GW: Now we tend to blur them all—Jefferson, Adams, Washington—but his contemporaries had no doubt that he was the senior person. And he was destined to be the most famous man among them.
Music up and under – Texas Shorty’s “The Plainsman”
JR: Can we think of somebody else who walked away from power the way he did?
GW: There’s nobody except ____________. You have to go back to ancient Roman myth to find this character who laid down his arms and went back to his plow. That’s why they called him the modern _______________. That retirement from the military as Commander-in-Chief to his farm in Mt. Vernon electrified the world. People could not believe that. After all, every previous, in modern history, and even ancient history, Caeser, every military Commander who was successful expected political rewards commensurate with his military achievements. Washington does not. I mean, Cromwell, William of Orange, Marlboro, they all expected military awards, got them. Here’s Washington saying no. George III was supposed to have said when he learned this, that he [Washington] went back to Mt. Vernon. He said if he does, he’ will be the greatest man in the world. And he was. Napoleon knew about this and realized that he could never do that. I mean obviously as a successful military commander, he waned political rewards in spades, shall we say.
JR: What’s the title of your latest book?
GW: Empire of Liberty, part of the Oxford History of the United States. My book refers to the early Republic, 1799-1815.
JR: What do we learn by focusing on that piece of our history?
GW: Well that piece happens to be, I think, the most important part in our history because it created the institutions by which we still govern ourselves; it created the ideals, the aspirations, if you will, the notion of equalit; the notion of liberty…These all get expressed and the democratization of our society in the north at least, occurs in this period.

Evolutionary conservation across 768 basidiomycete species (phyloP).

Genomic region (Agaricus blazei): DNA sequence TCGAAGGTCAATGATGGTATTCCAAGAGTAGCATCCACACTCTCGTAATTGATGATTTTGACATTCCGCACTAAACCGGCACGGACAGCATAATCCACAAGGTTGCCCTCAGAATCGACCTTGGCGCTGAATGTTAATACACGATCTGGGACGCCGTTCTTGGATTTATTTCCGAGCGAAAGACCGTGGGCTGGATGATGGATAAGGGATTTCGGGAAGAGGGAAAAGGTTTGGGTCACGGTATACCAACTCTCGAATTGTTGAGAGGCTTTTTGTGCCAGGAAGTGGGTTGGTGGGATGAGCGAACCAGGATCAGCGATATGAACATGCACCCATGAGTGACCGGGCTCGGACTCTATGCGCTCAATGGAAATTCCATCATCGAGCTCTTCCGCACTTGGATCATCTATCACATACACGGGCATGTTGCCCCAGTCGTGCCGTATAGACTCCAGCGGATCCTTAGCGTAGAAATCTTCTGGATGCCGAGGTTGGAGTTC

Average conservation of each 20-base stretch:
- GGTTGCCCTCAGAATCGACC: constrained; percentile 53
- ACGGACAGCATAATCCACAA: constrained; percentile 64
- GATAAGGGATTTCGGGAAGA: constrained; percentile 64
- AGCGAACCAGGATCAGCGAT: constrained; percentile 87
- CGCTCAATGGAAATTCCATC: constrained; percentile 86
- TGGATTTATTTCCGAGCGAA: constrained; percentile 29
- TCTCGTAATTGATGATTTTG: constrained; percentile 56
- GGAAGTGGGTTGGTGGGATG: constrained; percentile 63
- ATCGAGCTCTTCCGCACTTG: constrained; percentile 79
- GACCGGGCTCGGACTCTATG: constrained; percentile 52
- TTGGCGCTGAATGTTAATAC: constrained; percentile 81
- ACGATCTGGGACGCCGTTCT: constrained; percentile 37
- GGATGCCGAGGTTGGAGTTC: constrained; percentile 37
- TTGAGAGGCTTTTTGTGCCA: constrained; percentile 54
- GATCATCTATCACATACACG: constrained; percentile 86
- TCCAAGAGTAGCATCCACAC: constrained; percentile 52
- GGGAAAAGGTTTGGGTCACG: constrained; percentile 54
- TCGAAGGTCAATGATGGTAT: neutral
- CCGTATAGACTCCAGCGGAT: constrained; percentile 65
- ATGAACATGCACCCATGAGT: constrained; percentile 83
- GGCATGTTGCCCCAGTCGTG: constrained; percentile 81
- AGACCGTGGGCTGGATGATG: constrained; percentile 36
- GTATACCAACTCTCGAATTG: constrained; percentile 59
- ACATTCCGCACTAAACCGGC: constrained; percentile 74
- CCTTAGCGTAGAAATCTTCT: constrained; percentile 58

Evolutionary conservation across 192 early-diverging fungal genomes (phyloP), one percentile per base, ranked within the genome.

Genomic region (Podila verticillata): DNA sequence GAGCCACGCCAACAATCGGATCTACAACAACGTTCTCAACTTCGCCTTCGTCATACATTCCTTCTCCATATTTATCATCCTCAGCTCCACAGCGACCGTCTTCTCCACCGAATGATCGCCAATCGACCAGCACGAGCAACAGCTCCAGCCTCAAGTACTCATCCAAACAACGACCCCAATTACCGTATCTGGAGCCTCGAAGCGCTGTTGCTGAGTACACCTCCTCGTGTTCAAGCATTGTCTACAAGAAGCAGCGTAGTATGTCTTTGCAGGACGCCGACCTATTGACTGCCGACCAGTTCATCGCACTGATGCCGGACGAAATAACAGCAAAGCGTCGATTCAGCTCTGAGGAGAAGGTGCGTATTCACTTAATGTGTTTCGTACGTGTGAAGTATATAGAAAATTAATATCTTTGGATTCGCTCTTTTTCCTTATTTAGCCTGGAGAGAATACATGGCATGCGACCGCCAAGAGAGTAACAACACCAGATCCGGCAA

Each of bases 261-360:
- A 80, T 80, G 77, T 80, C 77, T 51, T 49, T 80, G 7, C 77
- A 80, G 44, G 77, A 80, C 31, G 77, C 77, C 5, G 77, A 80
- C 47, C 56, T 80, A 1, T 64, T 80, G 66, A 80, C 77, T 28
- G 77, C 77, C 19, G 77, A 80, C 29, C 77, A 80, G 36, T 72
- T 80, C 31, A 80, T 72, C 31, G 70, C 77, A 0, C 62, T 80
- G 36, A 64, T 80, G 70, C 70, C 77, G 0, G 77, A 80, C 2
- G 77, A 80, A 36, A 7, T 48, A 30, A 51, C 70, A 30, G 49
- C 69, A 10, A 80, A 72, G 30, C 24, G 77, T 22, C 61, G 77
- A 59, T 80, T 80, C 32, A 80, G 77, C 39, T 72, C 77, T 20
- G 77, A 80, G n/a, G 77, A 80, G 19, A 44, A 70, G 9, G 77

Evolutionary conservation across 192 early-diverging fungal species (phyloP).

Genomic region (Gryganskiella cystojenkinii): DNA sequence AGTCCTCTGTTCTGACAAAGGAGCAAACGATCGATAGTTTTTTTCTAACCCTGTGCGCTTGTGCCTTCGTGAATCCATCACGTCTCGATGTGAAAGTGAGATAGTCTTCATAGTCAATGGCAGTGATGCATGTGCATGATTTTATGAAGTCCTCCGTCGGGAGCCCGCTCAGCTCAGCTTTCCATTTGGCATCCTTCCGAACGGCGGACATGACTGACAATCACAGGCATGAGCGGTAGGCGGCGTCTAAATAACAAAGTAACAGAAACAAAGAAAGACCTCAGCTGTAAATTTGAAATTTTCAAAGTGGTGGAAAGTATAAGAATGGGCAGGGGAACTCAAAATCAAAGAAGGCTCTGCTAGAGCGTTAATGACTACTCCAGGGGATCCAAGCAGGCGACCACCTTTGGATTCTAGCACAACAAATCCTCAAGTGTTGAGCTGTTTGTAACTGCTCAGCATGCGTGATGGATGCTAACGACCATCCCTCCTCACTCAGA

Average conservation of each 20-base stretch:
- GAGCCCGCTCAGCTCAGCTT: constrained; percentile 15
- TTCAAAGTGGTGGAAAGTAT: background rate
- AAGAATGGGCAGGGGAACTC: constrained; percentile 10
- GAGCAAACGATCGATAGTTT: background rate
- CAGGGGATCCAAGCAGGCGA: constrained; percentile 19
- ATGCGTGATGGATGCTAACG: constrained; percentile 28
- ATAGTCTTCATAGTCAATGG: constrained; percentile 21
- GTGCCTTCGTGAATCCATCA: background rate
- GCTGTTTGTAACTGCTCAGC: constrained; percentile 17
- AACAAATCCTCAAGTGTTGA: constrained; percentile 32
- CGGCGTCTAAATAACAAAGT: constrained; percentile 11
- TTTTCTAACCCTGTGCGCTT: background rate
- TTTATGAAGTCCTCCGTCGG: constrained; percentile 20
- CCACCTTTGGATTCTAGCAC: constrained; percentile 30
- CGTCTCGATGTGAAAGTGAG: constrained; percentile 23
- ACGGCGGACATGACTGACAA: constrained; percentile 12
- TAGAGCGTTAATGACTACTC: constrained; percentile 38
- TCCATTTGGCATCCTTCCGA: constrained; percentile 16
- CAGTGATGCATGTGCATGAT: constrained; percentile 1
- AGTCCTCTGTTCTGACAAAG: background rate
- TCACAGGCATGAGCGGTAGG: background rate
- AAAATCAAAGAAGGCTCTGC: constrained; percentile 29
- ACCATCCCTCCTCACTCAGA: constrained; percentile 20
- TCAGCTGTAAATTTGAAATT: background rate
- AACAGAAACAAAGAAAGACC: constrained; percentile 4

JR: You’ve devoted your life to the early history of our Republic. What has that study given you?
GW: Well, that’s a hard question to answer. I have a great appreciation for this historical process and what history teaches. These people live with illusions. They thought slavery, for example, would die, naturally. They had lots of illusions. They thought parties would disappear; there wouldn’t be anymore parties. They were trying to transcend parties. They thought, Jefferson, as late as 1821, thought there was a young man not now alive who would won’t die a Unitarian. What could he be thinking with all these Baptists and Methodists everywhere. And I think History is a kind of record of exploded illusions. We have illusions, too, only we just don’t know what they are a nd therefore I think we need to approach our lives, our present, with humility. That it seems to me is the lesson I’ve learned from studying this founding.
Music up and fade to black – Texas Shorty’s “The Plainsman”
Excerpt of “The Plainsman” composed and performed by Texas Shorty, 2011 NEA Heritage Fellow from his album The Best of Texas Shorty.